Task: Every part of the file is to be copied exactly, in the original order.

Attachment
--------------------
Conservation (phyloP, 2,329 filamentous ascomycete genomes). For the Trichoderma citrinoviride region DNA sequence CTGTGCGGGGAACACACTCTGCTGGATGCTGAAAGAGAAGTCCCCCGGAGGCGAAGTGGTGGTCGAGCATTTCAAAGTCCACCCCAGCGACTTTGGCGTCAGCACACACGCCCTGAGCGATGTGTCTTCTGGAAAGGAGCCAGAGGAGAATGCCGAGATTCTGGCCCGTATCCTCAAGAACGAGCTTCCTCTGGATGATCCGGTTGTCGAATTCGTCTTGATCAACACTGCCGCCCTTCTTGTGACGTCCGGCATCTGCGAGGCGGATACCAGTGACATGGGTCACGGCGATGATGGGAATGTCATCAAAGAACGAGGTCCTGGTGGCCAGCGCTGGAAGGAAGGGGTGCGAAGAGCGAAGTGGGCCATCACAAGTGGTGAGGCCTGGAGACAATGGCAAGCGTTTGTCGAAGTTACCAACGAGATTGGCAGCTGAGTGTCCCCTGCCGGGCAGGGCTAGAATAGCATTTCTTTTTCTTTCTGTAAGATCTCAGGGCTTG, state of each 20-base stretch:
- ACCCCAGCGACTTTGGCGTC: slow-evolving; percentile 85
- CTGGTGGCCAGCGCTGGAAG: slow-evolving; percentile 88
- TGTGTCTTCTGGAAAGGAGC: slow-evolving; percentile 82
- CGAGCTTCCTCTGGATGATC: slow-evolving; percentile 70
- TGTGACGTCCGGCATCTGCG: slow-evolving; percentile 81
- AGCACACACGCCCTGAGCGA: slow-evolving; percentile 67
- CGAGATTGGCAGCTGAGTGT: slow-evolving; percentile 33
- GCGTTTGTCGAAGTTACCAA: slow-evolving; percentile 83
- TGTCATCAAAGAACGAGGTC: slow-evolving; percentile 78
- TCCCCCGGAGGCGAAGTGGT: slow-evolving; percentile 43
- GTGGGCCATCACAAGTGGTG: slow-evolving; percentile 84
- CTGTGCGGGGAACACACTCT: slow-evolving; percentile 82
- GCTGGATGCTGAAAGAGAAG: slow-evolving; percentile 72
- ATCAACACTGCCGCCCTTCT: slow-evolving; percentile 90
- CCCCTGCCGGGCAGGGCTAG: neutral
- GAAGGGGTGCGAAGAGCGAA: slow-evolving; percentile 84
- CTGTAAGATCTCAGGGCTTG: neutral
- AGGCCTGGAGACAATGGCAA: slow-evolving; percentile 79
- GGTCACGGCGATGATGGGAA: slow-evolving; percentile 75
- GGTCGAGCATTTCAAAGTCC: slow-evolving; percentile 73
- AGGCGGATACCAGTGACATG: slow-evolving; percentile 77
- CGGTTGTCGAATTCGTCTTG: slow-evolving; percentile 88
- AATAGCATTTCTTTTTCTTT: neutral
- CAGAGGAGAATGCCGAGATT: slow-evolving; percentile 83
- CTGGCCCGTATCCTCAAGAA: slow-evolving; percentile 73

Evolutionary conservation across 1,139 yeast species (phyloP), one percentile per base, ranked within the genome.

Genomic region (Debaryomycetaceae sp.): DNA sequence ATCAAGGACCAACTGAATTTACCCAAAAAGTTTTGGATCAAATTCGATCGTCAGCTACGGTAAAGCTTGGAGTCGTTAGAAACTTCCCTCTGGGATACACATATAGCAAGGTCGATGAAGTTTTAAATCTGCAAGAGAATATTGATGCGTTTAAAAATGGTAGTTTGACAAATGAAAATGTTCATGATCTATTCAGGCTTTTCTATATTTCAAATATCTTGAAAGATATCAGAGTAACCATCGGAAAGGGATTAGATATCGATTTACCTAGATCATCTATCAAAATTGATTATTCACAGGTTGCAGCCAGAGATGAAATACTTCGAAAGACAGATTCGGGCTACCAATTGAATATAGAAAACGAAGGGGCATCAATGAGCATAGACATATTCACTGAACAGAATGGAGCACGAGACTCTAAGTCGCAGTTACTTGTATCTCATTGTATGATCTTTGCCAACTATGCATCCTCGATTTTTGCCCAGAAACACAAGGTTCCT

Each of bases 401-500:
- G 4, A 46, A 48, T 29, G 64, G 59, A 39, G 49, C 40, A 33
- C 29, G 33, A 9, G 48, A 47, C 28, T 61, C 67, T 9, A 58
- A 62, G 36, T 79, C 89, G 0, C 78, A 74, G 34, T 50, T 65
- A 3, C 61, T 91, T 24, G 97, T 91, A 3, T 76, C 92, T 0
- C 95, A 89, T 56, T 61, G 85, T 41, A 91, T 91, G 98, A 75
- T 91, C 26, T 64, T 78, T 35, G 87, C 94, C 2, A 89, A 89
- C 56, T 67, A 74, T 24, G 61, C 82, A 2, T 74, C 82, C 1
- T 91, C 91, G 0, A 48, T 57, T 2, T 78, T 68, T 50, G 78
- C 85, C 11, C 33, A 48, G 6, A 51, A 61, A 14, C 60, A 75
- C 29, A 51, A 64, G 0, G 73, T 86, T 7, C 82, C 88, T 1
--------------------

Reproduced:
Conservation (phyloP, 2,329 filamentous ascomycete genomes). For the Trichoderma citrinoviride region DNA sequence CTGTGCGGGGAACACACTCTGCTGGATGCTGAAAGAGAAGTCCCCCGGAGGCGAAGTGGTGGTCGAGCATTTCAAAGTCCACCCCAGCGACTTTGGCGTCAGCACACACGCCCTGAGCGATGTGTCTTCTGGAAAGGAGCCAGAGGAGAATGCCGAGATTCTGGCCCGTATCCTCAAGAACGAGCTTCCTCTGGATGATCCGGTTGTCGAATTCGTCTTGATCAACACTGCCGCCCTTCTTGTGACGTCCGGCATCTGCGAGGCGGATACCAGTGACATGGGTCACGGCGATGATGGGAATGTCATCAAAGAACGAGGTCCTGGTGGCCAGCGCTGGAAGGAAGGGGTGCGAAGAGCGAAGTGGGCCATCACAAGTGGTGAGGCCTGGAGACAATGGCAAGCGTTTGTCGAAGTTACCAACGAGATTGGCAGCTGAGTGTCCCCTGCCGGGCAGGGCTAGAATAGCATTTCTTTTTCTTTCTGTAAGATCTCAGGGCTTG, state of each 20-base stretch:
- ACCCCAGCGACTTTGGCGTC: slow-evolving; percentile 85
- CTGGTGGCCAGCGCTGGAAG: slow-evolving; percentile 88
- TGTGTCTTCTGGAAAGGAGC: slow-evolving; percentile 82
- CGAGCTTCCTCTGGATGATC: slow-evolving; percentile 70
- TGTGACGTCCGGCATCTGCG: slow-evolving; percentile 81
- AGCACACACGCCCTGAGCGA: slow-evolving; percentile 67
- CGAGATTGGCAGCTGAGTGT: slow-evolving; percentile 33
- GCGTTTGTCGAAGTTACCAA: slow-evolving; percentile 83
- TGTCATCAAAGAACGAGGTC: slow-evolving; percentile 78
- TCCCCCGGAGGCGAAGTGGT: slow-evolving; percentile 43
- GTGGGCCATCACAAGTGGTG: slow-evolving; percentile 84
- CTGTGCGGGGAACACACTCT: slow-evolving; percentile 82
- GCTGGATGCTGAAAGAGAAG: slow-evolving; percentile 72
- ATCAACACTGCCGCCCTTCT: slow-evolving; percentile 90
- CCCCTGCCGGGCAGGGCTAG: neutral
- GAAGGGGTGCGAAGAGCGAA: slow-evolving; percentile 84
- CTGTAAGATCTCAGGGCTTG: neutral
- AGGCCTGGAGACAATGGCAA: slow-evolving; percentile 79
- GGTCACGGCGATGATGGGAA: slow-evolving; percentile 75
- GGTCGAGCATTTCAAAGTCC: slow-evolving; percentile 73
- AGGCGGATACCAGTGACATG: slow-evolving; percentile 77
- CGGTTGTCGAATTCGTCTTG: slow-evolving; percentile 88
- AATAGCATTTCTTTTTCTTT: neutral
- CAGAGGAGAATGCCGAGATT: slow-evolving; percentile 83
- CTGGCCCGTATCCTCAAGAA: slow-evolving; percentile 73

Evolutionary conservation across 1,139 yeast species (phyloP), one percentile per base, ranked within the genome.

Genomic region (Debaryomycetaceae sp.): DNA sequence ATCAAGGACCAACTGAATTTACCCAAAAAGTTTTGGATCAAATTCGATCGTCAGCTACGGTAAAGCTTGGAGTCGTTAGAAACTTCCCTCTGGGATACACATATAGCAAGGTCGATGAAGTTTTAAATCTGCAAGAGAATATTGATGCGTTTAAAAATGGTAGTTTGACAAATGAAAATGTTCATGATCTATTCAGGCTTTTCTATATTTCAAATATCTTGAAAGATATCAGAGTAACCATCGGAAAGGGATTAGATATCGATTTACCTAGATCATCTATCAAAATTGATTATTCACAGGTTGCAGCCAGAGATGAAATACTTCGAAAGACAGATTCGGGCTACCAATTGAATATAGAAAACGAAGGGGCATCAATGAGCATAGACATATTCACTGAACAGAATGGAGCACGAGACTCTAAGTCGCAGTTACTTGTATCTCATTGTATGATCTTTGCCAACTATGCATCCTCGATTTTTGCCCAGAAACACAAGGTTCCT

Each of bases 401-500:
- G 4, A 46, A 48, T 29, G 64, G 59, A 39, G 49, C 40, A 33
- C 29, G 33, A 9, G 48, A 47, C 28, T 61, C 67, T 9, A 58
- A 62, G 36, T 79, C 89, G 0, C 78, A 74, G 34, T 50, T 65
- A 3, C 61, T 91, T 24, G 97, T 91, A 3, T 76, C 92, T 0
- C 95, A 89, T 56, T 61, G 85, T 41, A 91, T 91, G 98, A 75
- T 91, C 26, T 64, T 78, T 35, G 87, C 94, C 2, A 89, A 89
- C 56, T 67, A 74, T 24, G 61, C 82, A 2, T 74, C 82, C 1
- T 91, C 91, G 0, A 48, T 57, T 2, T 78, T 68, T 50, G 78
- C 85, C 11, C 33, A 48, G 6, A 51, A 61, A 14, C 60, A 75
- C 29, A 51, A 64, G 0, G 73, T 86, T 7, C 82, C 88, T 1